What Is a Reserve Fund?

Reserve Fund Explained in Less Than 4 Minutes

Reserve funds usually exist in the form of a savings account or some other type of liquid holding place for cash that can be accessed if an unexpected (or anticipated) cost arises.
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Reserve funds are similar to an emergency fund. They comprise money held in a savings account or another type of liquid asset that can be accessed when funds are needed. Typically, reserve funds are made up of cash and allow you to cover unexpected costs or financial obligations. Reserve funds are especially popular with companies, financial institutions, and homeowners associations (HOA).

Keep reading to gain a deeper understanding of how reserve funds work and what they’re typically used for.

Definition and Examples of Reserve Fund

Reserve funds usually exist in the form of a savings account or some other type of liquid holding place for cash that can be accessed if an unexpected (or anticipated) cost arises. Reserve funds are becoming increasingly popular among investors, but they are also used by financial institutions, companies, and HOAs.

For example, a family may use a reserve fund to cover costs like unforeseeable medical care or home repairs. Likewise, an HOA charges its members a monthly fee, part of which goes toward a reserve fund to pay for neighborhood maintenance and improvements.

Reserve funds aren’t just a safe space to store cash funds; this type of fund should also help you increase your money by paying out interest on the savings. This interest can help grow the fund’s value, so the less you end up pulling from it, the more you will earn on your savings.

Real estate investors also use reserve funds to help ensure that if a pricey, unexpected repair comes up, they will be able to weather it. The last thing any real estate investor wants is resorting to expensive financing options, such as credit cards, to cover unplanned costs like replacing a furnace or fixing water damage.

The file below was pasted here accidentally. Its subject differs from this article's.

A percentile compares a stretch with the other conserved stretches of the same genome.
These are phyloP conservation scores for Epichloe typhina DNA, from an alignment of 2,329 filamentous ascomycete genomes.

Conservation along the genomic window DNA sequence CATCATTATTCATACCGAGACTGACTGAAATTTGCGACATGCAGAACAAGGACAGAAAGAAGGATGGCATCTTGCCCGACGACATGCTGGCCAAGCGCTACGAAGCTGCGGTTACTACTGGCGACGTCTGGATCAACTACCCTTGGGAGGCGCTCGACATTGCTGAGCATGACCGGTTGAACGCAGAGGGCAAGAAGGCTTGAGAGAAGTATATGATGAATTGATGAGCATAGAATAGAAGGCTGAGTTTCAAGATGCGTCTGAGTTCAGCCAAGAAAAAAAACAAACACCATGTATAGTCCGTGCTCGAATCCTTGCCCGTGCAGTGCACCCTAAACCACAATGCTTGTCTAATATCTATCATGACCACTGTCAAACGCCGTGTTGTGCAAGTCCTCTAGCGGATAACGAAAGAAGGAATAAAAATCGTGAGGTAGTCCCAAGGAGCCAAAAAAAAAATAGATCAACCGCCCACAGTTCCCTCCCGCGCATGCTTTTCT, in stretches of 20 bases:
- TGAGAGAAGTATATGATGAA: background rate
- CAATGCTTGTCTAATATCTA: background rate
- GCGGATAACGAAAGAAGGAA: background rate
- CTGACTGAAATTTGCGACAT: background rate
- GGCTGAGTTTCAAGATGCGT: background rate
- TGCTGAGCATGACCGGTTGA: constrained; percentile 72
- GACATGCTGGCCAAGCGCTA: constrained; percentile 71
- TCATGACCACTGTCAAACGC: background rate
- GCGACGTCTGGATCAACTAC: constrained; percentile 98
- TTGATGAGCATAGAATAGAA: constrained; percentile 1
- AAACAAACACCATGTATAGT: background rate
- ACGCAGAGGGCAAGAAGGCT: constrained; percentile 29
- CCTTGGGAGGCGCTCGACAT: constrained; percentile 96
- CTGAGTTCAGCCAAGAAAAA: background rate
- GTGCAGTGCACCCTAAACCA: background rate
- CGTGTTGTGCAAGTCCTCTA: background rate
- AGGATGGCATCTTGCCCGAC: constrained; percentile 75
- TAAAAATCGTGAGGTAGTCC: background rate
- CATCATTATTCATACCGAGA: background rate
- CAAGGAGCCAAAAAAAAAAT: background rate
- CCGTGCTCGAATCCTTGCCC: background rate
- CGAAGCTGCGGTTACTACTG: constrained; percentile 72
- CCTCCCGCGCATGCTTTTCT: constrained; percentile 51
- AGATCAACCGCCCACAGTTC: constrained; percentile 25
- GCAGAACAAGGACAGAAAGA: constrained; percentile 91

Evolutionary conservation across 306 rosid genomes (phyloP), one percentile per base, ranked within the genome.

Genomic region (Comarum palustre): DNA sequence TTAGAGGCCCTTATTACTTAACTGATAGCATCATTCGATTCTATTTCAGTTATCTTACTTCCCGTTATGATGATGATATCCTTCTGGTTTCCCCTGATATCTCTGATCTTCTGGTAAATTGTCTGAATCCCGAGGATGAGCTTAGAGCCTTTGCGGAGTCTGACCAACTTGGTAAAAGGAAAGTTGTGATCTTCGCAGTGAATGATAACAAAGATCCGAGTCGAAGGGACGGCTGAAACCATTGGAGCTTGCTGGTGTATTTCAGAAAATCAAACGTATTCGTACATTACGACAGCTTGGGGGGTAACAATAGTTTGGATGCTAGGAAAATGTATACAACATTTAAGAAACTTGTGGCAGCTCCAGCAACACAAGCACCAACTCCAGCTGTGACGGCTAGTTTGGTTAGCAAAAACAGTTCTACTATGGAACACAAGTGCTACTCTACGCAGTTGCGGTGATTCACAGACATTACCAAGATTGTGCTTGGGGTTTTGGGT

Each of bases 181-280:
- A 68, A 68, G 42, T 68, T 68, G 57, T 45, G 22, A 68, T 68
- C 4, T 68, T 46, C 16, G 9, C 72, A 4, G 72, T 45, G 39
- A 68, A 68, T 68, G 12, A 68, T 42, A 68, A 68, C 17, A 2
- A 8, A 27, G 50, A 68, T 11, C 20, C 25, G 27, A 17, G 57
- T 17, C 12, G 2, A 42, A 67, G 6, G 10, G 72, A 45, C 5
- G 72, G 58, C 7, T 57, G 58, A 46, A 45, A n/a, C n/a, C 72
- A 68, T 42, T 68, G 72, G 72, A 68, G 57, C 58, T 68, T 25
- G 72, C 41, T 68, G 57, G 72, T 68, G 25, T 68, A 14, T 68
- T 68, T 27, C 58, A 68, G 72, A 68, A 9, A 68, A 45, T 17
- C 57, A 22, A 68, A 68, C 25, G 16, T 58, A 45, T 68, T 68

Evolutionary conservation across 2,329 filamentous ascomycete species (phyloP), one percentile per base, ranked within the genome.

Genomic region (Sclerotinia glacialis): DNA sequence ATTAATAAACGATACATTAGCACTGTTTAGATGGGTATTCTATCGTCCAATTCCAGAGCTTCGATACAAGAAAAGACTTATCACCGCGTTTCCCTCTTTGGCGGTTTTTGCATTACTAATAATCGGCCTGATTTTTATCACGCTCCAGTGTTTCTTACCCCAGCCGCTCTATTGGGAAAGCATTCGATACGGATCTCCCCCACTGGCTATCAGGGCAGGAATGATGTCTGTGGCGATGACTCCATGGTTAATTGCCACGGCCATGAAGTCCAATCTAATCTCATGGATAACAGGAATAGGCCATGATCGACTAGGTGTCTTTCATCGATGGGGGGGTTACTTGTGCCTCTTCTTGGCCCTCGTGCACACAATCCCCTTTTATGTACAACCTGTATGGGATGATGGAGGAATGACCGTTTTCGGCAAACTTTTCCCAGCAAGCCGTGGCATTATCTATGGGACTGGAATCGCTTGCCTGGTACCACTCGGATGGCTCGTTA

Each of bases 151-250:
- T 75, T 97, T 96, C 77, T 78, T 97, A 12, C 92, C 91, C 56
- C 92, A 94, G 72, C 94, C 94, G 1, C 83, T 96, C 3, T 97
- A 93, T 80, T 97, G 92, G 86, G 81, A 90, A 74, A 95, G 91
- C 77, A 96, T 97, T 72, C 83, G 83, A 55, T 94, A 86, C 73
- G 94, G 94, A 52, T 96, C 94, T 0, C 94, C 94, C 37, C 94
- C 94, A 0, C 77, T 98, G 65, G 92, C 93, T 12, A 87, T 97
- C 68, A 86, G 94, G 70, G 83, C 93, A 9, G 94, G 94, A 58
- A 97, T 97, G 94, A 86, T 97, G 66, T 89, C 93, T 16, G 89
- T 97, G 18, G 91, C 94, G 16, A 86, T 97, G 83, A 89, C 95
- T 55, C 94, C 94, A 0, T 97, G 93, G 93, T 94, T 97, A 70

Social Security is yet another example of a reserve fund. Money that is earmarked for Social Security benefits is collected in advance and interest on those savings helps expand the reserve fund.

How Reserve Funds Work

You will likely have experience with reserve funds if you live in a neighborhood with an HOA or a condominium complex. In a condo building or housing subdivision, an HOA or condo association usually governs the housing community. Typically, these associations have officers and leadership who are responsible for maintaining the community by scheduling maintenance and repairs, creating rules for residents to adhere to, hiring service workers, and approving projects that better the community.

This is where a reserve fund comes in. While certain ongoing costs like window cleaning and landscaping will be planned for in advance, a reserve fund can provide money when an emergency occurs or to cover the cost of major scheduled renovations or remodeling. To build out the reserve fund, residents will pay HOA dues monthly.


HOA fees are usually used in two main ways. Some of the money goes toward monthly operating costs; the remainder is deposited into the reserve fund. No one is allowed to use the reserve funds unless the HOA board or owners at the condominium authorize it.

Pros & Cons of Reserve Funds

    • Easy access to funds in an emergency
    • Helps avoid debt
    • Generates income on savings
    • Savings growth is limited
    • Owners or officers may be reluctant to contribute

Pros Explained

  • Easy access to funds in an emergency: Reserve funds are liquid, making it easy to access that cash when necessary.
  • Helps avoid debt: When you have an emergency fund, you’re less likely to turn to high-interest borrowing options.
  • Generates income on savings: Reserve funds generate interest income on the savings in the fund.

Cons Explained

  • Savings growth is limited: Generally, you’ll earn more by investing money instead of leaving it to earn interest in a savings account.
  • Owners or officers may be reluctant to contribute: People called upon to give to a reserve fund may think it’s an unnecessary expense.

Key Takeaways

  • A reserve fund is similar to an emergency fund. It’s a liquid account that is easy to access.
  • Generally, reserve funds are made up of cash. They are especially popular savings vehicles for companies, financial institutions, and homeowners associations (HOA).
  • Reserve funds earn interest on the cash they contain, so the more money that’s in such a fund, the more interest income the account generates.
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  1. Social Security Administration. "Social Security Trust Fund Cash Flows and Reserves." Accessed Nov. 3, 2021.

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